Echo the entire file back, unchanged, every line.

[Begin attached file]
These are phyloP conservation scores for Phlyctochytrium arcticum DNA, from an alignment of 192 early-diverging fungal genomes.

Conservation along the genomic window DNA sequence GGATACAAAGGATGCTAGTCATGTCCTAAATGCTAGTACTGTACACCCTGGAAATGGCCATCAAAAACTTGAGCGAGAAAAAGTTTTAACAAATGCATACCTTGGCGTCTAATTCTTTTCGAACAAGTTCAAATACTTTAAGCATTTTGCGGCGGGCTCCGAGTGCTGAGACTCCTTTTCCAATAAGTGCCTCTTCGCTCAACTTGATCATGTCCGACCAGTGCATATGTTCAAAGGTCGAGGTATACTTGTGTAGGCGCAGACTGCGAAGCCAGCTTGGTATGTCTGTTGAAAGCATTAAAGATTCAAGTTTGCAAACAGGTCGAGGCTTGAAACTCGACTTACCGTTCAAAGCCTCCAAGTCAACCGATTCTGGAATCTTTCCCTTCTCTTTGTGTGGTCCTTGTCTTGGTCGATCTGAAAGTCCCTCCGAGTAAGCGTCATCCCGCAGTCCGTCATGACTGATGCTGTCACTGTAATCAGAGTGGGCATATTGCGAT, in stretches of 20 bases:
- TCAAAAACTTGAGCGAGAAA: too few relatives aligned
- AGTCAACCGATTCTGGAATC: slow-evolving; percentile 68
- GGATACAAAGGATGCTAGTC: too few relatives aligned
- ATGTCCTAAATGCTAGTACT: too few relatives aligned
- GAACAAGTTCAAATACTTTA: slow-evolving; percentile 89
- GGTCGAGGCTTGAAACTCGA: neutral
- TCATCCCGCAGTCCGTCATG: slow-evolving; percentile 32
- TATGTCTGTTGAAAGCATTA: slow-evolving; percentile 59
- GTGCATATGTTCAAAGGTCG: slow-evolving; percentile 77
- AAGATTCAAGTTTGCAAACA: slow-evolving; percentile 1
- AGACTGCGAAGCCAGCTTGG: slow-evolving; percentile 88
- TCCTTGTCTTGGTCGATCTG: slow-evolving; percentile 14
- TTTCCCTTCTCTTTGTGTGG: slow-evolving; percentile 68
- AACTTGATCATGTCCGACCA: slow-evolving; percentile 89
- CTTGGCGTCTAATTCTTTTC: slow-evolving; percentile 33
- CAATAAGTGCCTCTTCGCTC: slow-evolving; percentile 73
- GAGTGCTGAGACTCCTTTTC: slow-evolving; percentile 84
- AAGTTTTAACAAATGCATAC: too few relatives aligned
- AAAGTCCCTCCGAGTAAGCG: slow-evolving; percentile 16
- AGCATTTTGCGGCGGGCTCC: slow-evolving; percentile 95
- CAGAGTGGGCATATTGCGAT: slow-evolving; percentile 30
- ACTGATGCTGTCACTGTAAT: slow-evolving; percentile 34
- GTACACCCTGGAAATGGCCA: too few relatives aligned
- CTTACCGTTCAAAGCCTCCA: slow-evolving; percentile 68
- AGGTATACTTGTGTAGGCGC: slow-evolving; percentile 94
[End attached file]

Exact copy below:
These are phyloP conservation scores for Phlyctochytrium arcticum DNA, from an alignment of 192 early-diverging fungal genomes.

Conservation along the genomic window DNA sequence GGATACAAAGGATGCTAGTCATGTCCTAAATGCTAGTACTGTACACCCTGGAAATGGCCATCAAAAACTTGAGCGAGAAAAAGTTTTAACAAATGCATACCTTGGCGTCTAATTCTTTTCGAACAAGTTCAAATACTTTAAGCATTTTGCGGCGGGCTCCGAGTGCTGAGACTCCTTTTCCAATAAGTGCCTCTTCGCTCAACTTGATCATGTCCGACCAGTGCATATGTTCAAAGGTCGAGGTATACTTGTGTAGGCGCAGACTGCGAAGCCAGCTTGGTATGTCTGTTGAAAGCATTAAAGATTCAAGTTTGCAAACAGGTCGAGGCTTGAAACTCGACTTACCGTTCAAAGCCTCCAAGTCAACCGATTCTGGAATCTTTCCCTTCTCTTTGTGTGGTCCTTGTCTTGGTCGATCTGAAAGTCCCTCCGAGTAAGCGTCATCCCGCAGTCCGTCATGACTGATGCTGTCACTGTAATCAGAGTGGGCATATTGCGAT, in stretches of 20 bases:
- TCAAAAACTTGAGCGAGAAA: too few relatives aligned
- AGTCAACCGATTCTGGAATC: slow-evolving; percentile 68
- GGATACAAAGGATGCTAGTC: too few relatives aligned
- ATGTCCTAAATGCTAGTACT: too few relatives aligned
- GAACAAGTTCAAATACTTTA: slow-evolving; percentile 89
- GGTCGAGGCTTGAAACTCGA: neutral
- TCATCCCGCAGTCCGTCATG: slow-evolving; percentile 32
- TATGTCTGTTGAAAGCATTA: slow-evolving; percentile 59
- GTGCATATGTTCAAAGGTCG: slow-evolving; percentile 77
- AAGATTCAAGTTTGCAAACA: slow-evolving; percentile 1
- AGACTGCGAAGCCAGCTTGG: slow-evolving; percentile 88
- TCCTTGTCTTGGTCGATCTG: slow-evolving; percentile 14
- TTTCCCTTCTCTTTGTGTGG: slow-evolving; percentile 68
- AACTTGATCATGTCCGACCA: slow-evolving; percentile 89
- CTTGGCGTCTAATTCTTTTC: slow-evolving; percentile 33
- CAATAAGTGCCTCTTCGCTC: slow-evolving; percentile 73
- GAGTGCTGAGACTCCTTTTC: slow-evolving; percentile 84
- AAGTTTTAACAAATGCATAC: too few relatives aligned
- AAAGTCCCTCCGAGTAAGCG: slow-evolving; percentile 16
- AGCATTTTGCGGCGGGCTCC: slow-evolving; percentile 95
- CAGAGTGGGCATATTGCGAT: slow-evolving; percentile 30
- ACTGATGCTGTCACTGTAAT: slow-evolving; percentile 34
- GTACACCCTGGAAATGGCCA: too few relatives aligned
- CTTACCGTTCAAAGCCTCCA: slow-evolving; percentile 68
- AGGTATACTTGTGTAGGCGC: slow-evolving; percentile 94